After a week of grabbing much of the festival headlines from the last two weeks, the two films that seem poised to continue making waves for the rest of 2013 got another big boost from critics. “12 Years a Slave” and “Gravity” both received top marks in multiple categories of our end of festival poll of the best films and performances out of the 2013 Toronto International Film Festival.
Thirty-five critics from our Criticwire Network who were at this year’s TIFF were asked to single out a few of their favorites in nine different categories. The aforementioned pair of films finished first and second in the Best Narrative Feature category, with Steve McQueen and Alfonso Cuarón the clear top picks in the Best Director tally.
The festival’s People’s Choice winner “12 Years a Slave” also proved to be a popular acting showcase. Chiwetel Ejiofor topped the Best Lead Performance category handily, while Lupita Nyong’o and frequent McQueen collaborator Michael Fassbender took two of the top three slots in the Best Supporting Performance totals. Cuarón’s “Gravity,” which enjoyed a high volume of adulation at Venice and Telluride before landing in Canada, appeared on over a third of the ballots in the Best Scene category.
Sandra Bullock’s role as one of the astronauts trapped aboard the doomed vessel “Gravity” and Matthew McConaughey’s turn as a man diagnosed with HIV in the late 1980s in Jean-Marc Vallée’s “Dallas Buyers Club” rounded out the top three behind Ejiofor. Although the overall film wasn’t quite the hit that its cast’s pedigree seemed to command, “August: Osage County” did clock in high on the Best Ensemble list, with six actors singled out on ballots for their individual work (Meryl Streep, Julia Roberts, Chris Cooper, Margo Martindale, Julianne Nicholson and Juliette Lewis).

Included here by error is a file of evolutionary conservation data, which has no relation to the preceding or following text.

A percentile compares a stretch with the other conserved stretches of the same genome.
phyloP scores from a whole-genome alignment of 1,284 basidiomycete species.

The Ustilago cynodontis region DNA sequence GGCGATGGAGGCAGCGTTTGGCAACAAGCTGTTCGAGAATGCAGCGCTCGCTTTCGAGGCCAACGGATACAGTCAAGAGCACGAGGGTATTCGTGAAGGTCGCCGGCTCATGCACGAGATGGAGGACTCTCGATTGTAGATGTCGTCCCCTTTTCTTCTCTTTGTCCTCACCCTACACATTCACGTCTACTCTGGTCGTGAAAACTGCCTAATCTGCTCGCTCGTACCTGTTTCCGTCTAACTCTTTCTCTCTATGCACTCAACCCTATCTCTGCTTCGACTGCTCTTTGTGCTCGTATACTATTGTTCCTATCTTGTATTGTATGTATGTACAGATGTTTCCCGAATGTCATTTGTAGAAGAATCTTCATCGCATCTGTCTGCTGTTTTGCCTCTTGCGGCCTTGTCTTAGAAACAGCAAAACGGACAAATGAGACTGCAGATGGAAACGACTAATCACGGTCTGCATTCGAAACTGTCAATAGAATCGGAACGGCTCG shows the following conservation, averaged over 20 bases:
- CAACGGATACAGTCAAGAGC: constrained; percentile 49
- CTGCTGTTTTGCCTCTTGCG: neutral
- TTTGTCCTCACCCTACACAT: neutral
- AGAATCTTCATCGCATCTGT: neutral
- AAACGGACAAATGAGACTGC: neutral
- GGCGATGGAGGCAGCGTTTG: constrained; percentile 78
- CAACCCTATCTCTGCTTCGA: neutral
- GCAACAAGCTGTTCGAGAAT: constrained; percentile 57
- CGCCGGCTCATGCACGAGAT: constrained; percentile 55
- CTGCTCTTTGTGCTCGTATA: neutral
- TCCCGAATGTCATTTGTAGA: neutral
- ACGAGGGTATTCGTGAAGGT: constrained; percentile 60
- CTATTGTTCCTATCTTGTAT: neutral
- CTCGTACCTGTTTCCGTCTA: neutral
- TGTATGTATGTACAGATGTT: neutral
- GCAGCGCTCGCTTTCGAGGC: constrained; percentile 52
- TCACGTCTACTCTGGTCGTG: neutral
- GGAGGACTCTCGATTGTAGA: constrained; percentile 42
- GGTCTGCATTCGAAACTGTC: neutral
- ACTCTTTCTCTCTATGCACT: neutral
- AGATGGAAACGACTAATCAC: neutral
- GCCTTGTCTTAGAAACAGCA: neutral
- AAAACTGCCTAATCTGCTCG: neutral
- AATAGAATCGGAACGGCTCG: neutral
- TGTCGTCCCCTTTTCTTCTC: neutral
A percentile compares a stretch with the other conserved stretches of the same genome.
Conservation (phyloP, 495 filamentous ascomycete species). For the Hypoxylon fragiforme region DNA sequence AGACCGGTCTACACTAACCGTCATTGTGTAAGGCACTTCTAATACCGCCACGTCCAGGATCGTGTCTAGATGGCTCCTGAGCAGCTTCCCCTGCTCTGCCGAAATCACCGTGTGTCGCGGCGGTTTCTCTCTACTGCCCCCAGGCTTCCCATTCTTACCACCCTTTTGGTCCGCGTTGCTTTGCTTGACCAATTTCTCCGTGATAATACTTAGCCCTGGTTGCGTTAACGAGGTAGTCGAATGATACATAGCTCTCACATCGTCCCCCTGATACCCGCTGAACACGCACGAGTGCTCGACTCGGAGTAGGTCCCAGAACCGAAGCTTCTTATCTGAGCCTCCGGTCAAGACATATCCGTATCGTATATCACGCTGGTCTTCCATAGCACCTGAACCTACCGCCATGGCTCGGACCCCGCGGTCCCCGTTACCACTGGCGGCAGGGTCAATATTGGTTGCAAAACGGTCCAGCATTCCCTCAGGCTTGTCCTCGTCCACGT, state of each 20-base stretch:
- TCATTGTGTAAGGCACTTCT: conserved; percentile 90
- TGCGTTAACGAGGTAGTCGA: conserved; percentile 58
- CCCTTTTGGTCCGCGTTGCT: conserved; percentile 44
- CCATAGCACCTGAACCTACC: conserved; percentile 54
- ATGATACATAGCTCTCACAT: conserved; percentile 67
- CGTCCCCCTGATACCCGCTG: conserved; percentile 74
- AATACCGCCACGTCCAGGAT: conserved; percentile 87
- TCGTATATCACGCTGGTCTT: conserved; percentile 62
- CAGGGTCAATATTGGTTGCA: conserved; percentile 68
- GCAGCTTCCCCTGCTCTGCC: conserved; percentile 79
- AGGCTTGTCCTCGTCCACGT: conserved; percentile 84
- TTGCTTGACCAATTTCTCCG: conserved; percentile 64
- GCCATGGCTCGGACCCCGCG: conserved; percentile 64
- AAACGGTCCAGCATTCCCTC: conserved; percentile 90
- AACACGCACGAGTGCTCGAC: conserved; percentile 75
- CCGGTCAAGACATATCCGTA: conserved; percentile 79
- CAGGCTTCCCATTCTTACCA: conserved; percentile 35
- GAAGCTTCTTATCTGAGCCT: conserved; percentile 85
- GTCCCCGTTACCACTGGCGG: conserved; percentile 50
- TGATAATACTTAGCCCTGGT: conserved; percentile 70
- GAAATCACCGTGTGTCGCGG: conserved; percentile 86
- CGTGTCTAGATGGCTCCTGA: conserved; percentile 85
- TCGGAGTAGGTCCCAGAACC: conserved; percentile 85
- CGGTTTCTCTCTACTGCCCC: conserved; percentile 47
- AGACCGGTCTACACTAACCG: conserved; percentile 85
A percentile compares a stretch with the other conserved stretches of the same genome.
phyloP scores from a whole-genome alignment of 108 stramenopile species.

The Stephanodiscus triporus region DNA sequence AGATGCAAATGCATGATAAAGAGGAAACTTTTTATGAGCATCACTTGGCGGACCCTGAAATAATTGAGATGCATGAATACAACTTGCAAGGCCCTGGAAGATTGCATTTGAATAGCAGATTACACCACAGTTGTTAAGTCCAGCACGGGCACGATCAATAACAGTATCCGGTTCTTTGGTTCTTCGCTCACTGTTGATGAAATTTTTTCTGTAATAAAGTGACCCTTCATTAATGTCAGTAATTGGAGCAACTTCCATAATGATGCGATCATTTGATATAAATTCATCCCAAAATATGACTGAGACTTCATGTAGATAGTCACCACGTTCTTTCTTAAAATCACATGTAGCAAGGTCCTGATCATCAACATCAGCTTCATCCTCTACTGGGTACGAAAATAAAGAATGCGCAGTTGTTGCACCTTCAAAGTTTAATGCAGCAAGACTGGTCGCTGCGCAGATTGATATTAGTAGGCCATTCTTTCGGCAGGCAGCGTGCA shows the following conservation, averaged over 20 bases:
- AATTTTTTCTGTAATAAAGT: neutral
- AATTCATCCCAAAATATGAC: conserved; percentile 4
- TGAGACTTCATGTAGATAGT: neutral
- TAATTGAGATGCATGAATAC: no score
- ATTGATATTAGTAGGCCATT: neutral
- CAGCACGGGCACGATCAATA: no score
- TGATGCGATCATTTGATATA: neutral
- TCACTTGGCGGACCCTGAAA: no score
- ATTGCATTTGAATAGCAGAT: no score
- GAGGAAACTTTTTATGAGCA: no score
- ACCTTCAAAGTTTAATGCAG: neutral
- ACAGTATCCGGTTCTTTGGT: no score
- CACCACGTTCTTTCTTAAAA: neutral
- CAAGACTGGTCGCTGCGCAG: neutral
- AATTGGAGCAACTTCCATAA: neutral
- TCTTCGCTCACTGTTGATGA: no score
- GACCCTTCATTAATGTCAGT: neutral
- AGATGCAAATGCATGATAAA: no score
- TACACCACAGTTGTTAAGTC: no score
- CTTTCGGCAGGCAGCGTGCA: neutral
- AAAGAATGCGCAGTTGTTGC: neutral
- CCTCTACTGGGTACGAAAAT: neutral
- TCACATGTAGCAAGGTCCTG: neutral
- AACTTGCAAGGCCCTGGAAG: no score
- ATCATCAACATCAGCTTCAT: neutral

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The experimental “Manakamana,” which follows a series of cable car rides to and from the titular temple in the Nepal Valley, finished in the top Documentary Feature spot. (Our Eric Kohn saw the film at Locarno and called it the “must-see cinematic experience of the year.”) Following close behind was “Tim’s Vermeer,” Penn and Teller’s look at the illustration technique of 17th century Dutch painter Johannes Vermeer.
With the daunting number of features that play at the festival, critics have no chance of seeing everything that TIFF has to offer. “Dallas Buyers Club,” featuring Best Supporting Performance runner-up Jared Leto, led our Most Anticipated After Toronto tally of noteworthy films that some critics missed. Second on the list is “Under the Skin,” another film that — like “Gravity” and Tsai Ming-liang’s “Stray Dogs” — built up intercontinental intrigue at both Venice and TIFF. For the alien-undercover-in-Scotland tale, Jonathan Glazer and Scarlett Johansson both picked up multiple votes for their work behind and in front of the camera, respectively.
Results in a few of these categories feature some previous festival favorites. Leading all vote-getters in the Best First Feature category is Ramon Zürcher’s “The Strange Little Cat,” a film that mesmerized more than a few critics who took part in our Berlin poll back in February. Cannes’ runaway top Lead Performance, Adèle Exarchopoulos in “Blue is the Warmest Color,” also cracked the top 5 here.
For a continuously updated list of grades and reviews from all of our Criticwire Network members, keep an eye on the Criticwire homepage.